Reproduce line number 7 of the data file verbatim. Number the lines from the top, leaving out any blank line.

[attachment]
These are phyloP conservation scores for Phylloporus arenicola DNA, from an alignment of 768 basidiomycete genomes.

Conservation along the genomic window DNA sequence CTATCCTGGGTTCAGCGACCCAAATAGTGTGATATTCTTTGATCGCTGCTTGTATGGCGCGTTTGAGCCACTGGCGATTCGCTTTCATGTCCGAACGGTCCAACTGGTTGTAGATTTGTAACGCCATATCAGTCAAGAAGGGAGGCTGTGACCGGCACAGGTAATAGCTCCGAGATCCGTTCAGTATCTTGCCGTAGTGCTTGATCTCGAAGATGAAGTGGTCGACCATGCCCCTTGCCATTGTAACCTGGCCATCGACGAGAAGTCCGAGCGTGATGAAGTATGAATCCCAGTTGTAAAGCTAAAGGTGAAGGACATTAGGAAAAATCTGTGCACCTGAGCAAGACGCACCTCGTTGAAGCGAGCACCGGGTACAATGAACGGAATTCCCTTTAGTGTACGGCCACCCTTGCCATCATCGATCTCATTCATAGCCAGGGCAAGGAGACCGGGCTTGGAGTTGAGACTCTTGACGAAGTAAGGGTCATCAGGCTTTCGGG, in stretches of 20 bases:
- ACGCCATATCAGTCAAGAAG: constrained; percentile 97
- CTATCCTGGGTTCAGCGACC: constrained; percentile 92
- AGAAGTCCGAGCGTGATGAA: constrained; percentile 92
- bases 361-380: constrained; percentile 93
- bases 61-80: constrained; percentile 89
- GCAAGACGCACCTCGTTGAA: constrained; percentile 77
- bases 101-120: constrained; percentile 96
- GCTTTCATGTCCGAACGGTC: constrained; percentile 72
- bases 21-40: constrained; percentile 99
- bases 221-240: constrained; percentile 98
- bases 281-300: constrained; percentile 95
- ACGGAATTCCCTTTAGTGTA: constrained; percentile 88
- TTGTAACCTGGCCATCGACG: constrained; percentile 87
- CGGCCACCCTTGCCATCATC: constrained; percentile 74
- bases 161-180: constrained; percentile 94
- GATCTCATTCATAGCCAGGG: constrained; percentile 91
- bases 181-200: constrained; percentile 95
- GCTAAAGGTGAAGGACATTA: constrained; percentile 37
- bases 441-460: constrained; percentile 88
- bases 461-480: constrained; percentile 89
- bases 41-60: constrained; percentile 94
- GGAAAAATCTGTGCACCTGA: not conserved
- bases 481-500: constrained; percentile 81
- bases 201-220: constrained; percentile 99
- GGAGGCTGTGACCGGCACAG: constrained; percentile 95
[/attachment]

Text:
- bases 61-80: constrained; percentile 89